Repair Your Credit And Increase Your Credit Score

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A credit score can turn out to be one of the most important numbers in your life, at least your financial life. A credit score is a numerical representation of your creditworthiness. It is based upon all of your past credit history, your current credit status and other factors that are contained on your credit report. You can repair your credit by increasing your credit score.

Within the United States the most commonly used credit scoring system is the FICO score. FICO stands for the Fair Isaac Corporation, which is a publicly held company. There are other entities that also do credit scoring, however, the FICO score is the most used and the best known.

FICO scores are considered to be one of the best predictors of creditworthiness because it only takes into consideration fair and objective measures such as past credit history, how you handle your credit and the current debt load.

The majority of lenders will rely heavily on the credit scores of their applicants. The credit score can determine if you will receive the loan, the interest rate you will be charged and the limits on the credit line. When you take steps to repair your credit and increase your credit score it can be very beneficial for your financial life.

As you begin your attempts to repair your credit, the first step you need to take is to get a credit report from all of the big three credit reporting agencies. In the United States, they are TransUnion, Equifax and Experian. Each company has their own report and their own credit score so it is very important to make sure that you get all three reports. You can get one report for free one time per year or you can also get a tri-merged report with all three reports in one for a fee.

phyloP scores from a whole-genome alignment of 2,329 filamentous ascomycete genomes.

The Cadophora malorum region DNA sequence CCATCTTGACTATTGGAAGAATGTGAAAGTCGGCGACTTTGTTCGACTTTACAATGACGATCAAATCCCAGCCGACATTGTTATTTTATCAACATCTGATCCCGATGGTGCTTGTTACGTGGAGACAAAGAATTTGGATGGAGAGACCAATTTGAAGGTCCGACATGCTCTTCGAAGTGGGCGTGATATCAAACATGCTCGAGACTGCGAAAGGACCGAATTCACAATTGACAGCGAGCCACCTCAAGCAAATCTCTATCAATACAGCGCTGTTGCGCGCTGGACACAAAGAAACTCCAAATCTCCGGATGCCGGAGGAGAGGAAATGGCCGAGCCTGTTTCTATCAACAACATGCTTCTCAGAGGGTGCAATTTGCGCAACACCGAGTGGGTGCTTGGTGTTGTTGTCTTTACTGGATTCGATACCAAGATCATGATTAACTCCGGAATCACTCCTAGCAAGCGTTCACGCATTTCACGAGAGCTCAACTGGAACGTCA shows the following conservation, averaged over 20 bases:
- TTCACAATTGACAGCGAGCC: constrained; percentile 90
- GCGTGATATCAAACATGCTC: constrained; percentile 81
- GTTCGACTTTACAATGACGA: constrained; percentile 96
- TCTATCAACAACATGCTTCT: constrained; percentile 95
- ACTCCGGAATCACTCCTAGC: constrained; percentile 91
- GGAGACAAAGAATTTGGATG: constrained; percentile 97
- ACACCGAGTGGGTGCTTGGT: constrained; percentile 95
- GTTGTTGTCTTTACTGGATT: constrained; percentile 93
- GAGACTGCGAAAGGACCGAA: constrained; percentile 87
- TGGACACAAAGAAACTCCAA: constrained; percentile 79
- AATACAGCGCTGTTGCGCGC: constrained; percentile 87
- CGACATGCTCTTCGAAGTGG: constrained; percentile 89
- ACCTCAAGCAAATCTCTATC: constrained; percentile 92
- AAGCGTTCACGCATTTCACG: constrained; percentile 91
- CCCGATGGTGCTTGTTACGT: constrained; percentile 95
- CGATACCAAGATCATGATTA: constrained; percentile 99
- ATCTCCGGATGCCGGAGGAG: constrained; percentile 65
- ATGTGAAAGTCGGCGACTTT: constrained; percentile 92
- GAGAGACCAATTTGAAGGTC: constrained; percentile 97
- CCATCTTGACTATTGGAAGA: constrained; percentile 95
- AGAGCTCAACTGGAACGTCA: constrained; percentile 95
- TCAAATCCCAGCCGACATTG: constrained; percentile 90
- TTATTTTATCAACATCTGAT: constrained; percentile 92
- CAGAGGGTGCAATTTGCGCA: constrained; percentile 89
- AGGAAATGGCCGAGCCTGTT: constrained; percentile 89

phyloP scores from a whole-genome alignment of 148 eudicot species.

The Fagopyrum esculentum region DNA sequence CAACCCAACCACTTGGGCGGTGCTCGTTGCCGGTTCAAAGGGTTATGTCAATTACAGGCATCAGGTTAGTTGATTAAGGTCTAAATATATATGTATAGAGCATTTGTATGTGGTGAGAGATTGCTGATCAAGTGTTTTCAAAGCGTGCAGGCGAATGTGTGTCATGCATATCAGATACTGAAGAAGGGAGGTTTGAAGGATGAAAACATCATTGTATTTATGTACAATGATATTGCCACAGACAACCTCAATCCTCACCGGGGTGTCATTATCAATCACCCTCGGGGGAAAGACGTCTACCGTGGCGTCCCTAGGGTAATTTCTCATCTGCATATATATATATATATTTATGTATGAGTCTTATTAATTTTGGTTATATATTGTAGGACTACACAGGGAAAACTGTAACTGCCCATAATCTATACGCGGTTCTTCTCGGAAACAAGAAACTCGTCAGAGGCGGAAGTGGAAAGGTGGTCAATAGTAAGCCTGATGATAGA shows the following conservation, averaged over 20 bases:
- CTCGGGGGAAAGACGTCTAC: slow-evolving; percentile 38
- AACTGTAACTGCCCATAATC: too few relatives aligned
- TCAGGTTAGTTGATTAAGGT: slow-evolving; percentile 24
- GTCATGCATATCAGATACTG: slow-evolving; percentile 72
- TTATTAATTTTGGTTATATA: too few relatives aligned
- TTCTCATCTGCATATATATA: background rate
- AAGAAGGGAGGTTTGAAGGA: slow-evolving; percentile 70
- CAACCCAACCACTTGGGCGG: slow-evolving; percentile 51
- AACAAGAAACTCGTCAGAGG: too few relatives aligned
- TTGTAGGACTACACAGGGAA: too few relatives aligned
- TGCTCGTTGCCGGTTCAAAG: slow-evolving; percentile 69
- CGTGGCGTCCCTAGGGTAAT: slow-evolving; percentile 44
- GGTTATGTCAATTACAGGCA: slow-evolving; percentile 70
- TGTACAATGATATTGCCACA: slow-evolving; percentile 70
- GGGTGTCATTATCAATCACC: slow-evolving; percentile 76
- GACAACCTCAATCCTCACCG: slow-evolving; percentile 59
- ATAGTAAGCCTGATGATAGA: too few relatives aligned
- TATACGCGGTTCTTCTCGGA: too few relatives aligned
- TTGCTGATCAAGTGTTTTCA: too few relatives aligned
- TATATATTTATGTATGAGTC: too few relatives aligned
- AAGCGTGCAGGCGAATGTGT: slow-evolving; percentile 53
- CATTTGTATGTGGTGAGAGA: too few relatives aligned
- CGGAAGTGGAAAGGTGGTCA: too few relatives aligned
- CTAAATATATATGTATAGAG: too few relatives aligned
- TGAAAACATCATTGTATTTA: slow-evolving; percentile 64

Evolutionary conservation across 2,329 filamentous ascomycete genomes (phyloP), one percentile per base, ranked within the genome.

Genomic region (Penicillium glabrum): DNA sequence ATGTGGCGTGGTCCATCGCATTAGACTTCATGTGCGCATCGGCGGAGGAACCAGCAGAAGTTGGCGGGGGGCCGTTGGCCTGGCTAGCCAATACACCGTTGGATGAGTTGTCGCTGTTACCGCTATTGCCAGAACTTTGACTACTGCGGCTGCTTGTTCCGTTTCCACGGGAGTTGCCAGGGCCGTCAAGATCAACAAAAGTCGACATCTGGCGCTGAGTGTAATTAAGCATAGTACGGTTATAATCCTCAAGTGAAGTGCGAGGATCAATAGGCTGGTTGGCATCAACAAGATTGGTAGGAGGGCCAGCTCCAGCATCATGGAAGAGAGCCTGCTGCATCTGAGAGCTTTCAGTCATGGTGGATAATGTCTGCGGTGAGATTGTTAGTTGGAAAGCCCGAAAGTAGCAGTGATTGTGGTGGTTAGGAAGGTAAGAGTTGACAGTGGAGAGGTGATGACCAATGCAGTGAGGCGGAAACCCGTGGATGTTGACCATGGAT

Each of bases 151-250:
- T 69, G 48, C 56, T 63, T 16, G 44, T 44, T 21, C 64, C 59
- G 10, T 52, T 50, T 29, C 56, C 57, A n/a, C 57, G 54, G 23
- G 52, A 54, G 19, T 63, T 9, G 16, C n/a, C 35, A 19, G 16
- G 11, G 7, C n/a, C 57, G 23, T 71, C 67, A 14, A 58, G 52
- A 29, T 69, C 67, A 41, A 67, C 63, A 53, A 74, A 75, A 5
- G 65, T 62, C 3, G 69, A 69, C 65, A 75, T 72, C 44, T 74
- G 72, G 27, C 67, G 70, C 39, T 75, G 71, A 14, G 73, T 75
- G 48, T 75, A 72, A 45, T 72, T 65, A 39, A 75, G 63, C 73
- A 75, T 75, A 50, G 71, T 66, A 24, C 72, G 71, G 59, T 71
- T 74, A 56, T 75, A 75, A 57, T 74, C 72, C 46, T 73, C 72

You need to be sure that your income and financial life are in order before you begin to repair your credit. Every current obligation that you have must be paid on time so that the repairs that you make will stick. If it is possible you should pay down all of your debt to less than 20% of your line of credit. Much of your credit score is based upon the amount of credit you have available compared to the amount of credit that you have used. Try to keep all of your balances below the 20% level to achieve the highest credit scores.

The length of your credit history is also very important so use the credit cards that you have had the longest most often. A new credit card is not beneficial and can actually be damaging to your credit score. Also, every time you apply for new credit your score gets dinged by the inquiry so try not to ever apply for credit. Another consideration is that if you happen to cancel a line of credit, your score will go down because you will have less credit available. Therefore do not cancel credit cards or lines of credit but rather just stop using them.

In a rather short period of time, less than 6 months usually, you will have made quite a bit of progress on your credit repair. Make all of your payments on time and use the credit you have very sparingly. Check for any mistakes or discrepancies that you can dispute on your credit report and it will not take long for your credit score to be increased and your credit rating repaired and improved.

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